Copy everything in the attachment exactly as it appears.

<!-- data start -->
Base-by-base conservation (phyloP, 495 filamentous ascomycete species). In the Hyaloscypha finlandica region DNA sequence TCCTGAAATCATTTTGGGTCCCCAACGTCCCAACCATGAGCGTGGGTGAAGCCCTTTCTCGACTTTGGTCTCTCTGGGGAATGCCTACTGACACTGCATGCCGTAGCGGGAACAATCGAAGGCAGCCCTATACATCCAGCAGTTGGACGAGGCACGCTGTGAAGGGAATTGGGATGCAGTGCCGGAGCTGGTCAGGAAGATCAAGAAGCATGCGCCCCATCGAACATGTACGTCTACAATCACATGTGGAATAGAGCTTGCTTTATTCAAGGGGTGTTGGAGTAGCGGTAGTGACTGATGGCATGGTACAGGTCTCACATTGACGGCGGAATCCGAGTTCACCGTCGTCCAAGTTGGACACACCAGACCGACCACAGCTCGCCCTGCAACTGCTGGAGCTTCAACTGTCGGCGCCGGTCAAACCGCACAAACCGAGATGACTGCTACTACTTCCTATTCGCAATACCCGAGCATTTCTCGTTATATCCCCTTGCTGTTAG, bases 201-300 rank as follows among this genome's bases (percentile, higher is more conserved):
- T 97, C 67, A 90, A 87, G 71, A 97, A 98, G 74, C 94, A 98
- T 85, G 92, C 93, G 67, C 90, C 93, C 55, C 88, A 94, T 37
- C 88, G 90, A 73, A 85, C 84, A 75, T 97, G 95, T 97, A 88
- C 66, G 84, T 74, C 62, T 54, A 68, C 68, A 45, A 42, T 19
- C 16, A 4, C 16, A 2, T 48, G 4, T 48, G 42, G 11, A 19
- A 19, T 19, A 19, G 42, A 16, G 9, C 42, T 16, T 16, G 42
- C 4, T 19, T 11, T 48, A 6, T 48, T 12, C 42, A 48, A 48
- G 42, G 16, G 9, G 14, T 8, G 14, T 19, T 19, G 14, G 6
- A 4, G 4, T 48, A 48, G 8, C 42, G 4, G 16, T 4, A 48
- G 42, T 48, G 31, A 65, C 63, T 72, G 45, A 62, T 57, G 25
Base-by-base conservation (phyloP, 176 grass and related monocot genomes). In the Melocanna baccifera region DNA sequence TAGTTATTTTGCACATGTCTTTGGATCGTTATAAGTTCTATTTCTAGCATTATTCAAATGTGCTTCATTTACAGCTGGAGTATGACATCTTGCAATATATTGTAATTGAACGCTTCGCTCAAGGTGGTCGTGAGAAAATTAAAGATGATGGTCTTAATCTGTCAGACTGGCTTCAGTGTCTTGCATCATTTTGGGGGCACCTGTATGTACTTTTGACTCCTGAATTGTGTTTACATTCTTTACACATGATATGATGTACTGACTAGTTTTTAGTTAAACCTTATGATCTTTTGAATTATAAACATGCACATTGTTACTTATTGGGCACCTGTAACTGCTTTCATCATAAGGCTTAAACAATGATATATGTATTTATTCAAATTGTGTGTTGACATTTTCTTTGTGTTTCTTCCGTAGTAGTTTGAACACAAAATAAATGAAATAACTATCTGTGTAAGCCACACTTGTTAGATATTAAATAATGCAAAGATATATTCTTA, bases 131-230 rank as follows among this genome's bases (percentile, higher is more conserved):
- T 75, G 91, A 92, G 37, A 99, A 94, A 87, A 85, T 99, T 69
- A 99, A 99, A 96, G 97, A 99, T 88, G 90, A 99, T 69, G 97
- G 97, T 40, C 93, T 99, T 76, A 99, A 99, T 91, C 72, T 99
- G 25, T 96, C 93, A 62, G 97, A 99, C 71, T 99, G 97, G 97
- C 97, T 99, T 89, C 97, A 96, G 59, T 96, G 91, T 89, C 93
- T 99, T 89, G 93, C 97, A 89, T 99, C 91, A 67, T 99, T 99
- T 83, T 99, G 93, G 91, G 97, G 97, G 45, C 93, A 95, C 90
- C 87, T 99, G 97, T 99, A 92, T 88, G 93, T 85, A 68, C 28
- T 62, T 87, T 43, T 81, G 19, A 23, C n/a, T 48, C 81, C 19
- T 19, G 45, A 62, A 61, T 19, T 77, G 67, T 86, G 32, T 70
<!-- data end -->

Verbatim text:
Base-by-base conservation (phyloP, 495 filamentous ascomycete species). In the Hyaloscypha finlandica region DNA sequence TCCTGAAATCATTTTGGGTCCCCAACGTCCCAACCATGAGCGTGGGTGAAGCCCTTTCTCGACTTTGGTCTCTCTGGGGAATGCCTACTGACACTGCATGCCGTAGCGGGAACAATCGAAGGCAGCCCTATACATCCAGCAGTTGGACGAGGCACGCTGTGAAGGGAATTGGGATGCAGTGCCGGAGCTGGTCAGGAAGATCAAGAAGCATGCGCCCCATCGAACATGTACGTCTACAATCACATGTGGAATAGAGCTTGCTTTATTCAAGGGGTGTTGGAGTAGCGGTAGTGACTGATGGCATGGTACAGGTCTCACATTGACGGCGGAATCCGAGTTCACCGTCGTCCAAGTTGGACACACCAGACCGACCACAGCTCGCCCTGCAACTGCTGGAGCTTCAACTGTCGGCGCCGGTCAAACCGCACAAACCGAGATGACTGCTACTACTTCCTATTCGCAATACCCGAGCATTTCTCGTTATATCCCCTTGCTGTTAG, bases 201-300 rank as follows among this genome's bases (percentile, higher is more conserved):
- T 97, C 67, A 90, A 87, G 71, A 97, A 98, G 74, C 94, A 98
- T 85, G 92, C 93, G 67, C 90, C 93, C 55, C 88, A 94, T 37
- C 88, G 90, A 73, A 85, C 84, A 75, T 97, G 95, T 97, A 88
- C 66, G 84, T 74, C 62, T 54, A 68, C 68, A 45, A 42, T 19
- C 16, A 4, C 16, A 2, T 48, G 4, T 48, G 42, G 11, A 19
- A 19, T 19, A 19, G 42, A 16, G 9, C 42, T 16, T 16, G 42
- C 4, T 19, T 11, T 48, A 6, T 48, T 12, C 42, A 48, A 48
- G 42, G 16, G 9, G 14, T 8, G 14, T 19, T 19, G 14, G 6
- A 4, G 4, T 48, A 48, G 8, C 42, G 4, G 16, T 4, A 48
- G 42, T 48, G 31, A 65, C 63, T 72, G 45, A 62, T 57, G 25
Base-by-base conservation (phyloP, 176 grass and related monocot genomes). In the Melocanna baccifera region DNA sequence TAGTTATTTTGCACATGTCTTTGGATCGTTATAAGTTCTATTTCTAGCATTATTCAAATGTGCTTCATTTACAGCTGGAGTATGACATCTTGCAATATATTGTAATTGAACGCTTCGCTCAAGGTGGTCGTGAGAAAATTAAAGATGATGGTCTTAATCTGTCAGACTGGCTTCAGTGTCTTGCATCATTTTGGGGGCACCTGTATGTACTTTTGACTCCTGAATTGTGTTTACATTCTTTACACATGATATGATGTACTGACTAGTTTTTAGTTAAACCTTATGATCTTTTGAATTATAAACATGCACATTGTTACTTATTGGGCACCTGTAACTGCTTTCATCATAAGGCTTAAACAATGATATATGTATTTATTCAAATTGTGTGTTGACATTTTCTTTGTGTTTCTTCCGTAGTAGTTTGAACACAAAATAAATGAAATAACTATCTGTGTAAGCCACACTTGTTAGATATTAAATAATGCAAAGATATATTCTTA, bases 131-230 rank as follows among this genome's bases (percentile, higher is more conserved):
- T 75, G 91, A 92, G 37, A 99, A 94, A 87, A 85, T 99, T 69
- A 99, A 99, A 96, G 97, A 99, T 88, G 90, A 99, T 69, G 97
- G 97, T 40, C 93, T 99, T 76, A 99, A 99, T 91, C 72, T 99
- G 25, T 96, C 93, A 62, G 97, A 99, C 71, T 99, G 97, G 97
- C 97, T 99, T 89, C 97, A 96, G 59, T 96, G 91, T 89, C 93
- T 99, T 89, G 93, C 97, A 89, T 99, C 91, A 67, T 99, T 99
- T 83, T 99, G 93, G 91, G 97, G 97, G 45, C 93, A 95, C 90
- C 87, T 99, G 97, T 99, A 92, T 88, G 93, T 85, A 68, C 28
- T 62, T 87, T 43, T 81, G 19, A 23, C n/a, T 48, C 81, C 19
- T 19, G 45, A 62, A 61, T 19, T 77, G 67, T 86, G 32, T 70